During World War II, our British allies were the first to use parachuting dogs with their army's newly formed airborne regiments; their special SAS
forces, also used them as well behind enemy's lines in both North Africa and France.
The search and rescue sections of the No. Atlantic Transport Command, U.S. Army Air Corp began its own experimenting
in 1942, with the dropping of dogs, their sleds, and a flight surgeon by parachute directly to crash scene in the frozen north; where a quick response
could mean the difference in the survival of an injured flier or crew.
The Army parachute dogs wore a coat like harness, lined with sheep skin, developed by the QMC. It was found, that two dogs could be dropped together
with a twenty-eight ft. chute, while one could land safely with the regulation twenty-four foot chute.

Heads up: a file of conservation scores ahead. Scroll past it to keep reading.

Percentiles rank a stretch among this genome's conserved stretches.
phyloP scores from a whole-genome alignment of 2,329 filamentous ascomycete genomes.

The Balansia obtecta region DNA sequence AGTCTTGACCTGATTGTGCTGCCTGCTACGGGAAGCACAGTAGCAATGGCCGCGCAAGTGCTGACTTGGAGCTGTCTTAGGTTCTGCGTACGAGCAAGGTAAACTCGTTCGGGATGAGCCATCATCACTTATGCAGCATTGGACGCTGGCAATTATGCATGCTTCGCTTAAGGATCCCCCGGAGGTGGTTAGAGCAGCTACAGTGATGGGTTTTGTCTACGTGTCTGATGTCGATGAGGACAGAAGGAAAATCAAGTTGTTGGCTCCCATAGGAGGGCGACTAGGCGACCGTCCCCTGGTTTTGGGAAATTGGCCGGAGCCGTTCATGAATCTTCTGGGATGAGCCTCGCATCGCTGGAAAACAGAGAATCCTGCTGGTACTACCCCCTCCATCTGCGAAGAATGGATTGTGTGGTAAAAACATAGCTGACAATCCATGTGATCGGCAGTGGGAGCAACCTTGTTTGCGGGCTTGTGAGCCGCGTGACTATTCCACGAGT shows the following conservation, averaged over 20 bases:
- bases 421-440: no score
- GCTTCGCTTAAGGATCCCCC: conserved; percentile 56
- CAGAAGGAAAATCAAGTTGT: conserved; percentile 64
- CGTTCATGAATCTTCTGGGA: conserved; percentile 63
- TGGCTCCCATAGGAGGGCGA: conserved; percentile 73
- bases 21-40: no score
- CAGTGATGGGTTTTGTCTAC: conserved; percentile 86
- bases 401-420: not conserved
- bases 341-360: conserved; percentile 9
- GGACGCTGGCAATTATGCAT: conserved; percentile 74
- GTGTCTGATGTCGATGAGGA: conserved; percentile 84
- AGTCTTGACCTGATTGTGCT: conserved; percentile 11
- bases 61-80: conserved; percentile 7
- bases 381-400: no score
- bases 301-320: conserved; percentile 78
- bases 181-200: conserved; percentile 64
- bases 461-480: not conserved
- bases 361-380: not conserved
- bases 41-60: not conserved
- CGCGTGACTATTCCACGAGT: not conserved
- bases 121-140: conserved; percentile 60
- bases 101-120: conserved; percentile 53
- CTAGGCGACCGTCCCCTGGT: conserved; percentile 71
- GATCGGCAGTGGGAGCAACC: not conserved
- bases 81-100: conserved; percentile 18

Most of the experimentation was conducted at Fort Nelson, British Columbia, under the direction of a Major Joseph F. Westover. The knowledge that was
learnt there, was to enable scout dogs to be used by the U.S. Army Airborne troops in Europe.
The war dog, Jaint de Mortimormey reputedly made more jumps during World War II than any man. Although no training was ever formally adopted for
parachuting dogs, they were used quite extenively during the war.
There's a story told about a poor doberman, who was unceremoniously kicked out the door of a plane, with a special parachute attached to a static
line. Part of a special airborne unit, the dog shortly after landing, started to growled, and sure enough, coming over a rise were four germans, who
never made it back to the fatherland.
Was World War II the first use of parachuting dogs?
Surprisely...no...although they weren't part of any formal program or even an official outfit, there were some mascot dogs, like Jeff pictured above,
who were parachuting with their masters, as early as 1920, shortly after the Great War. Jeff alone made thirteen jumps, twelve successfully, he was
the mascot of the 120th Colorado Air